The Hard Rock crowd isn't all swamp-loving, Hawaiian shirt-wearing gamblers or fans of the Improv too wasted to drive home. Nope. There's a slew of sorts of people to party with out at this Hollywood casino. And the best folks to get down with, you'll likely find at the aptly titled concert venue, Hard Rock Live. It's there that comedians like Bill Maher and musical legends like Willie Nelson bring out the greatest and the weirdest South Florida has to offer.
With this list, we attempt to define the ten people you'll party with at Hard Rock Live in Hollywood.
10. The High Rollers
How to spot them: They have a crazy look in their eye and are compulsively shuffling cards.
Of course, Hard Rock is a casino, so the high stakes games lure players in, morning, noon, and night. Those willing to invest lotsa cash to tempt Lady Luck are looked on with special favor. Not only do they have the privilege of lounging their very own private lounge and dining buffet prior to shows, but they also get priority seating. That said, you can't blame those of us in upper levels for being a bit jealous of their ease with risk-taking and view of Lionel Richie's nose hair.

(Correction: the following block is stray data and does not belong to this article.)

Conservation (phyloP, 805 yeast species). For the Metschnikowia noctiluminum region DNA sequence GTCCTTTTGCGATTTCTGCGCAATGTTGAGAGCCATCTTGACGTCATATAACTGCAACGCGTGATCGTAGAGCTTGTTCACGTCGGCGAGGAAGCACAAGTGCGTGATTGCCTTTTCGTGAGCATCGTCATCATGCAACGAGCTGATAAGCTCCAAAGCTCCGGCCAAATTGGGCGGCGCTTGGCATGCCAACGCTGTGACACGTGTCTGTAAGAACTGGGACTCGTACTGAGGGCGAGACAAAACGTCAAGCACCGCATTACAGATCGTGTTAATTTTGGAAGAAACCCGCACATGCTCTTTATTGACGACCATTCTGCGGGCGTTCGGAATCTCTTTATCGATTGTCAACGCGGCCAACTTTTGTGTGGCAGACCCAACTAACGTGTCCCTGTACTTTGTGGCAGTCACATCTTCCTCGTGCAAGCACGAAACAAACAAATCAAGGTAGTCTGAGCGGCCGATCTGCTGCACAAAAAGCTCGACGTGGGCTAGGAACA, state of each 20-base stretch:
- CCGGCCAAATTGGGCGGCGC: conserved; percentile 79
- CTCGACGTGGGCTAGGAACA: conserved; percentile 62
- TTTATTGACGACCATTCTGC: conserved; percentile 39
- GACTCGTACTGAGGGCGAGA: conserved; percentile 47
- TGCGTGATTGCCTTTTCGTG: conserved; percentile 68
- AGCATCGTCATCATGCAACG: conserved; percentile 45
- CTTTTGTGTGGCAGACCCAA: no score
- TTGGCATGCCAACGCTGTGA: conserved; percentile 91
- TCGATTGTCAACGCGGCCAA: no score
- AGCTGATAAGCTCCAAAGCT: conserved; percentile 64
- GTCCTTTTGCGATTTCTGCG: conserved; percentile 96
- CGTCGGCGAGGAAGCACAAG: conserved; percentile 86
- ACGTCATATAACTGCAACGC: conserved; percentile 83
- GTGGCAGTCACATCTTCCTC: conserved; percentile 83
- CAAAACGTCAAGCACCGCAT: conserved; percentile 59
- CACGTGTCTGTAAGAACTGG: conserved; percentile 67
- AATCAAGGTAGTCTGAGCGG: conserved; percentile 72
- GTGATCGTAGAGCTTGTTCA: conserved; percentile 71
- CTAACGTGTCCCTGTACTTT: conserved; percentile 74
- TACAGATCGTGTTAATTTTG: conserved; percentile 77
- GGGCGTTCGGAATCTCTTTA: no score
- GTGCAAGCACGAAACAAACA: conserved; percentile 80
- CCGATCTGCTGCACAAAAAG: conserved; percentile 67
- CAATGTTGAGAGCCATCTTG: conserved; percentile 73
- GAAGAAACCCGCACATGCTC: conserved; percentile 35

9. The Retro Rockers
How to spot them: Dyed black locks, tanned flesh, and leather something on their bod. These oldies but goodies always are the happiest in the lot.
It would be politically incorrect and not very nice to refer to this bunch as "the geriatric set" simply because they qualify for AARP membership. Most of these folks were rabid rock 'n' rollers way back in the day, and the fact that their enthusiasm hasn't waned is admirable. By day, they may be doctors, lawyers, or bankers, but when they don their favorite band's tees -- sometimes several sizes too small -- and flail away on that air guitar, it's clear, they know how to rock.
8. The Youngsters
How to spot them: They're usually in couples, looking around nervously, and wearing thick-rimmed glasses.
Because Hard Rock tends to offer shows of classic artists, it's rare to find a lot of younger people in the audience. But when we do, it's a welcome sign. It's nice to know the older music is still appreciated by a newer generation. Just one favor though, please don't address me as "sir."